Trends and Opportunities: the Geospatial Dispora
If you are reading this, more likely than not, you’re interested in all things geospatial. The vast majority of the public, lets call them the consumers, don’t concerns themselves with geomatics and the geospatial world. But you do because, like me, you are engaged in one fashion or another in creating, editing, displaying, and analyzing geospatial data and using geospatial tools. The vast majority of the public consumes geospatial services and data on a daily basis; sometimes it’s directly like looking up an address using Google Maps or unknowingly when Google and other search tools aggregate data based on location. Companies, like Google, have become so proficient leveraging data, the general public is unaware that they are interacting with geomatics. Some are even calling that what the Web 3.0 is all about, the semantic web. I used Google as one example but it is easy enough to point out more. Locally aware mobile phone services are also Web 3.0.
It is hard to not interact with data that does not have a geospatial component to it. these days. The consumers are becoming used to, and dependent on, ever increasing amounts of data connected to the “where” of the data. The applications on smart-phones such as maps are of course intrinsically geospatial. Other social media tools like Twitter allows consumers to add a spatial component to Tweets. Even Linkedin lets others know where you will be attending meetings and conferences with a map. They are creating new geospatial data sets.
Trends in Web 3.0 are making geospatial data and geomatics ubiquitous in all our lives. Consumers are constantly switching to the newest, most useful applications and data sets. They are finding that the most useful ones have a geospatial component. So they follow. They are using the tools and don’t really care how they work. They are more interested in having useful apps. Adding a location component to most sets of information is one of the most useful things you can do.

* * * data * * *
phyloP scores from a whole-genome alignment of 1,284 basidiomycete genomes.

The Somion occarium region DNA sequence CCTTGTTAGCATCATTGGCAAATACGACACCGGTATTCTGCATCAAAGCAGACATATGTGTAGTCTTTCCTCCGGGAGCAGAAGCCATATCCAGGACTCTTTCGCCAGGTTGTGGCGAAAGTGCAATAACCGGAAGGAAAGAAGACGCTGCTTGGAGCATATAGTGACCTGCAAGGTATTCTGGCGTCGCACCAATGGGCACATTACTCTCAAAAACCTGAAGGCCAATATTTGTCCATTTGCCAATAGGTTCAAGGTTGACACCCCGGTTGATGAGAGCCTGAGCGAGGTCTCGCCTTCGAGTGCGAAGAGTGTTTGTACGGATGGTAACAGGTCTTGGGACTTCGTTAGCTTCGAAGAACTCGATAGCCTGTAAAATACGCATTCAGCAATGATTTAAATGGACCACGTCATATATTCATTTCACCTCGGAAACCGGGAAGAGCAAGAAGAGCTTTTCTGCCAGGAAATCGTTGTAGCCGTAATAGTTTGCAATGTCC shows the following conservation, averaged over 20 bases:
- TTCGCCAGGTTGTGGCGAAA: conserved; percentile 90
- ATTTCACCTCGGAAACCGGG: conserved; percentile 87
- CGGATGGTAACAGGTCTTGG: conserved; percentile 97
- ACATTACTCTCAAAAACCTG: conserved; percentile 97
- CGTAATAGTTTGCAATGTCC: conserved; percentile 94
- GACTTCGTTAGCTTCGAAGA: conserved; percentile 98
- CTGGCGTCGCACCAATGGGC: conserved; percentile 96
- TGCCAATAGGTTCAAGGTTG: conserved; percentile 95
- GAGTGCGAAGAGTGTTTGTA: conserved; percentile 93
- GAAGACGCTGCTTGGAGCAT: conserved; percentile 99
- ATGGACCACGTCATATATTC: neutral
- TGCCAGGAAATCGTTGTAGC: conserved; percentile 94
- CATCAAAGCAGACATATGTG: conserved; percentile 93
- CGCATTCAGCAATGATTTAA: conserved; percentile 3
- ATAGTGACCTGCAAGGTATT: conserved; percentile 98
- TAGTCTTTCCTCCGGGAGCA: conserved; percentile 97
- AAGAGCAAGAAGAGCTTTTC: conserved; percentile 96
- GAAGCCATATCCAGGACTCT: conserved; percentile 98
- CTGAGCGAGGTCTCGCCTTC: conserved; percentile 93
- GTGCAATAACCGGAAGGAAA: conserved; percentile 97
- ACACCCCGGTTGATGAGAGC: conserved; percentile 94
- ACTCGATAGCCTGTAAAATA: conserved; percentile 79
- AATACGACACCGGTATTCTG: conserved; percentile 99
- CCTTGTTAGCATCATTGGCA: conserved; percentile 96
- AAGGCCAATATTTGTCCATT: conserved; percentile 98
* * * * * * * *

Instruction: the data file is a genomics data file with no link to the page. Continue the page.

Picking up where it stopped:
As I mentioned previously, the consumer has also become the creator of geospatial data. That’s a little scary. If everyone is creating geospatial data how do we control quality? We certainly can’t control quantity. For example, consumers are able to create applications using open source software tools and data sets. It’s fairly straight forward to download an application on my phone that lets me collect road conditions in my neighborhood. My phone has a GPS receiver and it speaks with my application. This type of data collection is called crowd-sourced data. Another term for it could be mob-sourced data. Think mob mentality. Sounds ominous right? There are ways to deal with misinformation which is inherent in crowed-sourced data. Users in most cases are able to report and rate the quality of information from the mob.
All of us today live in a changing world where data is at everyone’s fingertips. In many ways, this makes the consumer smarter and more nimble. As with all data, crowd-sourced data, we are able to react to situations more swiftly. Disasters seem to be omnipresent in our lives now. the consumer is able to report on and become part of the efforts to identify and mitigate the affects of disasters by getting information out quickly and effectively. No one tends to believe the boy who cried wolf., but if the whole crowd cries wolf we tend to take notice. However, just because information now is becoming more instantaneous, our decision-making should not. There are those times when acting too swiftly can complicate matters more.
As data and geospatial data becomes more widespread in it’s use and creation those of us who help to shape and structure geospatial data have to be vigilant.Checks and balances need to put in place and a strong and coherent framework for the creation of data must be instituted.